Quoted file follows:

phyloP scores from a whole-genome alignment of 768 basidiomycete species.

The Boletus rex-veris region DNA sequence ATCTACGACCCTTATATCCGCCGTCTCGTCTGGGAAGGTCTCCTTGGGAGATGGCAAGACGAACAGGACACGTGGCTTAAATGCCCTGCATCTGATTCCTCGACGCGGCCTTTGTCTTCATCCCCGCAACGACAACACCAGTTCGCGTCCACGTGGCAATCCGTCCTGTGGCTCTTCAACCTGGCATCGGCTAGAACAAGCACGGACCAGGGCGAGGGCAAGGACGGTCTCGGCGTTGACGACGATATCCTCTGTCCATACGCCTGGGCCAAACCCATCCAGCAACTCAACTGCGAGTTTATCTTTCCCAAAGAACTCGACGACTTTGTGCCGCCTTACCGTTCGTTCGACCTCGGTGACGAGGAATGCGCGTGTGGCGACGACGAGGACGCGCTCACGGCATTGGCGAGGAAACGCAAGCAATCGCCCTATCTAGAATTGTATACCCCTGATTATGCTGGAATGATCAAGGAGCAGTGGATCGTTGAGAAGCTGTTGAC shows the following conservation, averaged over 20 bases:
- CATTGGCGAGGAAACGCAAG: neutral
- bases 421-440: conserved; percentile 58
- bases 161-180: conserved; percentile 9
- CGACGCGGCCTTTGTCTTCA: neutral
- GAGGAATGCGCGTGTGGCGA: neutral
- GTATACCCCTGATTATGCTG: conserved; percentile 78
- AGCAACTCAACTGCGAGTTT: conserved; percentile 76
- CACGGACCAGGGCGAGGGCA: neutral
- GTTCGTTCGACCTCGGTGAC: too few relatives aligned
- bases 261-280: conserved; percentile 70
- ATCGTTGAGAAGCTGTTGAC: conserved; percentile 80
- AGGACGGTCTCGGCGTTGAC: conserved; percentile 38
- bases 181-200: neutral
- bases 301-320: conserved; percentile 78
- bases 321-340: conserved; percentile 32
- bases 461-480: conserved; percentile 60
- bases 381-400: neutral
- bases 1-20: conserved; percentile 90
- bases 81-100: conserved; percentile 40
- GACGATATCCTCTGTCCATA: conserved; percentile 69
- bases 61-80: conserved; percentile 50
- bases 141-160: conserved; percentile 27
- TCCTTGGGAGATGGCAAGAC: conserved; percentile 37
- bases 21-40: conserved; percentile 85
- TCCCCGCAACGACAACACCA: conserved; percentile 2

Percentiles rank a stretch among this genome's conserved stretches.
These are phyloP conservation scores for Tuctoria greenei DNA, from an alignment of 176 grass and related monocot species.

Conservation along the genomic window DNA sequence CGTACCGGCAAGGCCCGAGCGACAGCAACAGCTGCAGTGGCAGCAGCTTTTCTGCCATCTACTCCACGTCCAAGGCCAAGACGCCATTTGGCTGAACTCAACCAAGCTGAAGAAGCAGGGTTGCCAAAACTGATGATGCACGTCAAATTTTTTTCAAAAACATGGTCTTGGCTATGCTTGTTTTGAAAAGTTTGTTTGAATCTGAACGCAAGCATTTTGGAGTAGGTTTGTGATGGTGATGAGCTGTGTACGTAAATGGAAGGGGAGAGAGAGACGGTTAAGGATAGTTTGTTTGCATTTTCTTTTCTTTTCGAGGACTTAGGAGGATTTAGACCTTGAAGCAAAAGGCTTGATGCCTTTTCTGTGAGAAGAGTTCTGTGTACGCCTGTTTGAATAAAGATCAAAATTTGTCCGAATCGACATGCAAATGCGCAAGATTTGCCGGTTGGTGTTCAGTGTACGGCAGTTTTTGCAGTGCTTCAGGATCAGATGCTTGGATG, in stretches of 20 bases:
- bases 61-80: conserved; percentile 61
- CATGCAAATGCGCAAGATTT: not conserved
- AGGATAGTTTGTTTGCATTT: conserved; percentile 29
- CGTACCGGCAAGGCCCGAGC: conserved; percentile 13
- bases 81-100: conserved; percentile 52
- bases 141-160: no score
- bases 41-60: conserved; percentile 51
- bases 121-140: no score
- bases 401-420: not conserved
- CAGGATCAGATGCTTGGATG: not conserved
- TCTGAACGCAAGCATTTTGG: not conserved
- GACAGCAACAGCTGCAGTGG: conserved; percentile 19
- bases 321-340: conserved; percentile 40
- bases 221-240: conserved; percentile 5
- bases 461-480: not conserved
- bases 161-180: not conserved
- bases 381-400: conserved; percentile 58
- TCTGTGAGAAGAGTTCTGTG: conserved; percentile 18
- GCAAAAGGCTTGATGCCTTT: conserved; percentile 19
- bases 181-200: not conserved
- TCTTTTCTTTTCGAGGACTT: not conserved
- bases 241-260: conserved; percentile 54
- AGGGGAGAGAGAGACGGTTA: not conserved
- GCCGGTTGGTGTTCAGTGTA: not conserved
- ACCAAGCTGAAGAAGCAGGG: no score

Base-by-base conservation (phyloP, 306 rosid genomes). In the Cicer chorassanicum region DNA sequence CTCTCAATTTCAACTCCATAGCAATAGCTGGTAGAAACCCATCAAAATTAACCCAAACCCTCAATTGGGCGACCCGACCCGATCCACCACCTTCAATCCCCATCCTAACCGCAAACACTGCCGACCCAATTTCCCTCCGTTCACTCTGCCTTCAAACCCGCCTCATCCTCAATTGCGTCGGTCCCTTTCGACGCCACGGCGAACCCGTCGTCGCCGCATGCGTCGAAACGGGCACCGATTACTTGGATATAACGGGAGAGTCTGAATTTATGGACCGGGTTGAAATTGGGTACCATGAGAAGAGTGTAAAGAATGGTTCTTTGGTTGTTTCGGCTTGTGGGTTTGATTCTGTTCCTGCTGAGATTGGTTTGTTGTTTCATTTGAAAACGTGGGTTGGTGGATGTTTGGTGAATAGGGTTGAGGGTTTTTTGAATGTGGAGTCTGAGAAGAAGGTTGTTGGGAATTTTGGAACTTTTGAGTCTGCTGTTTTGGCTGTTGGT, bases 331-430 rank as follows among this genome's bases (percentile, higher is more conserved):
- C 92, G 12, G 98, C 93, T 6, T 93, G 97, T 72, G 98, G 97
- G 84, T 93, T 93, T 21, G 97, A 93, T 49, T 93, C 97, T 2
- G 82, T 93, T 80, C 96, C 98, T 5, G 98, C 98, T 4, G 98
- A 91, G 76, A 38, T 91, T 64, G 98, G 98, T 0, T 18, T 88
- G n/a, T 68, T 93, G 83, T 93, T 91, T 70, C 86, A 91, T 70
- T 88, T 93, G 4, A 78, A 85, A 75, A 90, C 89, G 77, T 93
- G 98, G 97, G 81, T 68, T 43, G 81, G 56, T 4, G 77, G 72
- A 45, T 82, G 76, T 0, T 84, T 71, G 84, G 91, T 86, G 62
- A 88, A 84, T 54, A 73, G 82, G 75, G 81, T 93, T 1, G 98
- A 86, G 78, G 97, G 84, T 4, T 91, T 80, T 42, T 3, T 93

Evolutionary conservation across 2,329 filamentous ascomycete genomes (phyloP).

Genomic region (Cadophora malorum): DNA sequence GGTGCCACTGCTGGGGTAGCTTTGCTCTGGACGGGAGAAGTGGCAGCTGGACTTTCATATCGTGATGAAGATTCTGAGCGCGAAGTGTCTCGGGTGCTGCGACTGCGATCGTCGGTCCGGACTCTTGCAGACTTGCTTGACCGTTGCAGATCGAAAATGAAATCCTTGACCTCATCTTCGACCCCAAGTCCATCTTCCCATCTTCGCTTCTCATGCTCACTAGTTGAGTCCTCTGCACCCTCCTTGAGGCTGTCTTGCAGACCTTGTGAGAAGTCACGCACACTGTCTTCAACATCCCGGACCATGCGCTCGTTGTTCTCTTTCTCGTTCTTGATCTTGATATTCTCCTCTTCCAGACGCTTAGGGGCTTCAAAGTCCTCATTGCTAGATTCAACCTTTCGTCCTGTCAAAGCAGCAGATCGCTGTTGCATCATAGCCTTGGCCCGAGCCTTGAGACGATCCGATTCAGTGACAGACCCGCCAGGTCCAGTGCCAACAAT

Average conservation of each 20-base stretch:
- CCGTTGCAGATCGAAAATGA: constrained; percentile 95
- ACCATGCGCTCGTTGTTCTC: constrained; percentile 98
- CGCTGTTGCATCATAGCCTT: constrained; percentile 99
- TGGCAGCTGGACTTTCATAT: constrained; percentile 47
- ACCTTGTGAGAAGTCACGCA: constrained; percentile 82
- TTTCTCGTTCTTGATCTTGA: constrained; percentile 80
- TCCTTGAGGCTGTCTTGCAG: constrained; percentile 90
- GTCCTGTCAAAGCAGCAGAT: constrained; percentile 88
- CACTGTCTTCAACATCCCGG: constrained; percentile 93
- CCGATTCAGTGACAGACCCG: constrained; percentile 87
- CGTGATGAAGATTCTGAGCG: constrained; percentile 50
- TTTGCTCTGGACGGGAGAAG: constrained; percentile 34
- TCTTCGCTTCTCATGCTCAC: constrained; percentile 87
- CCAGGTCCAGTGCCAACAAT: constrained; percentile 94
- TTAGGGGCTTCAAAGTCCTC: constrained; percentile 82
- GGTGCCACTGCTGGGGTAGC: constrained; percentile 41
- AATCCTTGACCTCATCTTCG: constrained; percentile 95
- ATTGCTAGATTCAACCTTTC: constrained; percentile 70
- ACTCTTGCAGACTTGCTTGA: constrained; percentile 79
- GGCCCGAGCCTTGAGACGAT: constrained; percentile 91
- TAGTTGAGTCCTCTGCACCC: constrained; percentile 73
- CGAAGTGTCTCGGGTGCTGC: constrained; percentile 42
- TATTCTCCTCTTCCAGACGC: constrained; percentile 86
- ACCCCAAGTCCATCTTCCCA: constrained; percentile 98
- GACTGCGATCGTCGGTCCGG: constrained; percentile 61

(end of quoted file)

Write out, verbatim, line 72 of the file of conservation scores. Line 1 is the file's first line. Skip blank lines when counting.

- CGCTGTTGCATCATAGCCTT: constrained; percentile 99